Two Michigan Schools Awarded National Green Ribbon Schools AwardsContact: Martin Ackley, Director of Communications (517) 241-4395Agency: Education
April 24, 2012
LANSING - State Superintendent of Public Instruction Mike Flanagan applauded the announcement this week by the U.S. Department of Education that Clarkston High School and Detroit Edison Public School Academy have been designated Green Ribbon Schools.
"It's indeed an honor for these Michigan schools to have their efforts recognized by the U.S. Department of Education," Flanagan said. "Advancing environmental stewardship through education is a model that every school can adopt and from which students and educators can gain many benefits."
U.S. Department of Education Green Ribbon Schools is a federal recognition program that opened in September 2011. Honored schools exercise a comprehensive approach to creating "green" environments through reducing environmental impact, promoting health, and ensuring a high-quality environmental and outdoor education to prepare students with the 21st century skills and sustainability concepts needed in the growing global economy.
"Science and environmental education play a central role in providing children with a well-rounded education that prepares them for the jobs of the future," said U.S. Secretary of Education Arne Duncan. "Green Ribbon Schools demonstrate compelling examples of the ways schools can expand their coursework while also helping children build real world skill sets, cut school costs, and provide healthy learning environments."
Award-winning schools will be invited to Washington, D.C. for a ceremony to celebrate their success, share information and receive a plaque to commemorate their achievement.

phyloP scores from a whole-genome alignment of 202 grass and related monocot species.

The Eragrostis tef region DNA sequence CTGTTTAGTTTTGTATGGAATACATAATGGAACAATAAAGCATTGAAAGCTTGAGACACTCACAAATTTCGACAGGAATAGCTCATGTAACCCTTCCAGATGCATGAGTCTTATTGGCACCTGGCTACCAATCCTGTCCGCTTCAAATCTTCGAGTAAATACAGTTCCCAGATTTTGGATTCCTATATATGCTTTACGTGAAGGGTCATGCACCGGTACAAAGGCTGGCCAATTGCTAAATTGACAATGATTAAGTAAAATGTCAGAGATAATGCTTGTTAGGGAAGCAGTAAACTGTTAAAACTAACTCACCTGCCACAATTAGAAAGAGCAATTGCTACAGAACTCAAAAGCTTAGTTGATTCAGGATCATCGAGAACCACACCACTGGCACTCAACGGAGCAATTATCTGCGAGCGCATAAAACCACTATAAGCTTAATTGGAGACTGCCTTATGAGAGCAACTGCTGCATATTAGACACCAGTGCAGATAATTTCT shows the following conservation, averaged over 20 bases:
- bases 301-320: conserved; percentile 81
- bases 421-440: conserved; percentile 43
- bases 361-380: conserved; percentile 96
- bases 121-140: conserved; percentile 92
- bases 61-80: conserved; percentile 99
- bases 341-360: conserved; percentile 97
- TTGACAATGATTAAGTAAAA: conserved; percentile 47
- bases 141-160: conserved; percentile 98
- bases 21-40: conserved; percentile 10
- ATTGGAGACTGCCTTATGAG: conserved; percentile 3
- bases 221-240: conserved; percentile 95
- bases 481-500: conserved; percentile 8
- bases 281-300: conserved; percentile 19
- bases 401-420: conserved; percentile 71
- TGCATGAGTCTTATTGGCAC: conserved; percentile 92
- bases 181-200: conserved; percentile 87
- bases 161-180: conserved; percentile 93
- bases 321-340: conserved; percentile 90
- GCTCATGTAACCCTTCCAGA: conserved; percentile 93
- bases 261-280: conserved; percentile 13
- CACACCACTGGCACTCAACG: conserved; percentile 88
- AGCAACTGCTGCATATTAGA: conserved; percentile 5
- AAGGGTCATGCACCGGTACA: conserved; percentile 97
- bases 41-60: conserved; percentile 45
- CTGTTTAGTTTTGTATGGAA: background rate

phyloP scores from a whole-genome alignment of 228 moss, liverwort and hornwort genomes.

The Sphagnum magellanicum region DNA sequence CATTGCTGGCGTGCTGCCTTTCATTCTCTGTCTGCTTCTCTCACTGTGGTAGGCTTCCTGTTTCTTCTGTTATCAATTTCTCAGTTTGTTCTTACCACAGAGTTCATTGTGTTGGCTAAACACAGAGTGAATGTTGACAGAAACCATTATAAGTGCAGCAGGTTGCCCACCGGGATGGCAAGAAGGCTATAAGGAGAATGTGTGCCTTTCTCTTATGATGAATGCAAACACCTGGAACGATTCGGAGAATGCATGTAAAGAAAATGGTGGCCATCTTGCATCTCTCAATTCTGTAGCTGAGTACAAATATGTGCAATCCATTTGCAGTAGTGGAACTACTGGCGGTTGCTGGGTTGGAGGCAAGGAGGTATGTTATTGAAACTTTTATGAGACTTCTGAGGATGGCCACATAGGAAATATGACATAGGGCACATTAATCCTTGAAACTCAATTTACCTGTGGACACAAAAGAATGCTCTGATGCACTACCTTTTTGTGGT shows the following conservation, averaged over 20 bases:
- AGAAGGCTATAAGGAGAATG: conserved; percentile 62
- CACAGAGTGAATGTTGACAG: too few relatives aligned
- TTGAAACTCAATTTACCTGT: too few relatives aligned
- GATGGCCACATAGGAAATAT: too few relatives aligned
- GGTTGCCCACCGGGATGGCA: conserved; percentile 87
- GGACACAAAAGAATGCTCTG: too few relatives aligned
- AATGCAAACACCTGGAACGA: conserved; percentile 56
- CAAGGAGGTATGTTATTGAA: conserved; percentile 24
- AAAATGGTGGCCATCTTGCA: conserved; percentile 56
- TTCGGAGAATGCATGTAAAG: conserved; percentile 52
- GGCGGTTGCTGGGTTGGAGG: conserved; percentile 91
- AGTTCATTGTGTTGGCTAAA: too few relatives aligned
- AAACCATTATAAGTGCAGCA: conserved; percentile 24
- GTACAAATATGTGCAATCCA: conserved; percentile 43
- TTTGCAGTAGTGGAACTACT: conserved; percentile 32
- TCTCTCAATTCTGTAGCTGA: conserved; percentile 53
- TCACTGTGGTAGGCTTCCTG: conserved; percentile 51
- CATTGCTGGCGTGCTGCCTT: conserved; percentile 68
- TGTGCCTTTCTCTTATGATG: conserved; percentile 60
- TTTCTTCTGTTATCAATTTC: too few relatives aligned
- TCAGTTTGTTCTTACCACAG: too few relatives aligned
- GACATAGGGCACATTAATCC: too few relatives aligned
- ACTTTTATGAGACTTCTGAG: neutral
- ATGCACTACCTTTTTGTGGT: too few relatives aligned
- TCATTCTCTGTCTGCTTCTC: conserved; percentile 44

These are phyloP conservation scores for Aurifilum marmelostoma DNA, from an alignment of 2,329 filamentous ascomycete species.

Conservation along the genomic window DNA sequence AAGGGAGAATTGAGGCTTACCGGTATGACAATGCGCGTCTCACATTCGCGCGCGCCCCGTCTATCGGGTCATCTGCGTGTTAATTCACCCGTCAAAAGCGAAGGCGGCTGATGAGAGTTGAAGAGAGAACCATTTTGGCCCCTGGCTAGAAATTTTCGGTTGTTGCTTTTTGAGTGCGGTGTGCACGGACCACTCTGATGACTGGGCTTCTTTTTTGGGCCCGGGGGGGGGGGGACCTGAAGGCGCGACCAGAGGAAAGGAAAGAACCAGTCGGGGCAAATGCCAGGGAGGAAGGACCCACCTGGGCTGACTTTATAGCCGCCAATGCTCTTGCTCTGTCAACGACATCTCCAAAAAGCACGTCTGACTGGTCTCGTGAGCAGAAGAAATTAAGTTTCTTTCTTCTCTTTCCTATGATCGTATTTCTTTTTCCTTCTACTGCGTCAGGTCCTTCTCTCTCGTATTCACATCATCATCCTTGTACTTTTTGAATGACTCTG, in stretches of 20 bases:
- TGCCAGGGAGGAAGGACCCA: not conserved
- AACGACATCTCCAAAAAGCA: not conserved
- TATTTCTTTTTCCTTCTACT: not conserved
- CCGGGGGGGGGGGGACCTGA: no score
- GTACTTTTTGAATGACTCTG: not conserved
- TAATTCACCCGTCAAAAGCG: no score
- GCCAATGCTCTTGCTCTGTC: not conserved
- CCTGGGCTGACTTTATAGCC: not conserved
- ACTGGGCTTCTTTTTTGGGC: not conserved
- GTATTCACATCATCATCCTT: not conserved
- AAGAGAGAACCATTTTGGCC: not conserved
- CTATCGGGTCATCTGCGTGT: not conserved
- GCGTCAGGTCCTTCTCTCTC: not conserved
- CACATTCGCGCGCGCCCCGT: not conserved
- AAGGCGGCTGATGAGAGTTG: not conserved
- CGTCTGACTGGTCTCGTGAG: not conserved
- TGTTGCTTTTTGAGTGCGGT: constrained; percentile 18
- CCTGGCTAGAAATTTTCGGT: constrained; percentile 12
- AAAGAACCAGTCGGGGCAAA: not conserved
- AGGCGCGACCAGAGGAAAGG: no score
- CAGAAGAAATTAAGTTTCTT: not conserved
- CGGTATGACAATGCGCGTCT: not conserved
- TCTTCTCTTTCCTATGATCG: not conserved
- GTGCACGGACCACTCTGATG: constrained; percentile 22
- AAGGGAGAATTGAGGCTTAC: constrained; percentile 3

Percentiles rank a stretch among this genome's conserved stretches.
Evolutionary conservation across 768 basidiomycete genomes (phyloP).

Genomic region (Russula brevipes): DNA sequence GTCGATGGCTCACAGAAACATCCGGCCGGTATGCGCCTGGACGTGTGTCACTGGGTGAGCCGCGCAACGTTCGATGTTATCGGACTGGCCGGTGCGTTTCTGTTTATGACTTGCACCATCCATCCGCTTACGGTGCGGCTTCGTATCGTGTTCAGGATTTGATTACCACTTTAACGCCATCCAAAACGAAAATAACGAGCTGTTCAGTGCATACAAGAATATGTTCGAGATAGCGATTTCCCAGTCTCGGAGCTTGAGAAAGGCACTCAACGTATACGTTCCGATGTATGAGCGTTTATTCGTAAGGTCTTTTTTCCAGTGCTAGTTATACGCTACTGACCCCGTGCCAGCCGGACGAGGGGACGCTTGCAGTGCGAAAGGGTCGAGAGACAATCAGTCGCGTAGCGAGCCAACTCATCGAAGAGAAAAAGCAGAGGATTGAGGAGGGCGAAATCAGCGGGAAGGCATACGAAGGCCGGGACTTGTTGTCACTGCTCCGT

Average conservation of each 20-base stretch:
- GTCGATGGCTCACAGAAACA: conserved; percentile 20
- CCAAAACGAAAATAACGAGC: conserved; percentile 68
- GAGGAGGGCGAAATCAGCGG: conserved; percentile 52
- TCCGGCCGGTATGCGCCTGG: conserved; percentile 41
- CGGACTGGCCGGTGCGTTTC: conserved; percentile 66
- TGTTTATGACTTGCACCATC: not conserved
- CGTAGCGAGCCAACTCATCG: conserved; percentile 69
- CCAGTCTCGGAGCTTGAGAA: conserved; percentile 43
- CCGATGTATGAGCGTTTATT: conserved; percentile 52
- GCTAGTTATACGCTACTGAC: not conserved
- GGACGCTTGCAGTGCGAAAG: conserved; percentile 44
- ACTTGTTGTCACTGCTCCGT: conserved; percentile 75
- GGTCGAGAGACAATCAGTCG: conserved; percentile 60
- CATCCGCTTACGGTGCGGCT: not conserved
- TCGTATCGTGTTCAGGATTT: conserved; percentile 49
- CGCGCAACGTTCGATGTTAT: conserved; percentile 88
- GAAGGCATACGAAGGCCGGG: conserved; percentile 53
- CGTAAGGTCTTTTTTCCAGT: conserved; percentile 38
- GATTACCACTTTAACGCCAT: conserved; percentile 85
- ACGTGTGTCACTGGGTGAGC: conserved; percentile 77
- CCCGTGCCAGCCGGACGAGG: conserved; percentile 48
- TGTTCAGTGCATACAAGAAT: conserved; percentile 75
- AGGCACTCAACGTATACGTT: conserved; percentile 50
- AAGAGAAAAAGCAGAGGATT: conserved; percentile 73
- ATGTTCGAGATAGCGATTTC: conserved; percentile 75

"Schools that take a green approach cut costs on their utility bills, foster healthy and productive classrooms, and prepare students to thrive in the 21st century economy," said Nancy Sutley, chair of the White House Council on Environmental Quality. "These Green Ribbon School award winners are taking outstanding steps to educate tomorrow's environmental leaders, and demonstrating how sustainability and environmental awareness make sense for the health of our students and our country."
The 78 awarded schools were named winners from among nearly 100 nominees submitted by 30 state education agencies, the District of Columbia and the Bureau of Indian Education. More than 350 schools completed applications to their state education agencies. Among the list of winners are 66 public schools including eight charters, and 12 private schools composed of 43 elementary, 31 middle, and 26 high schools with around 50 percent representing high poverty schools.
The U.S. Department of Education's "Green Ribbons" are one-year recognition awards. Next year's competition will open in summer 2012.
Connect with more U.S. Department of Education Green Ribbon Schools resources.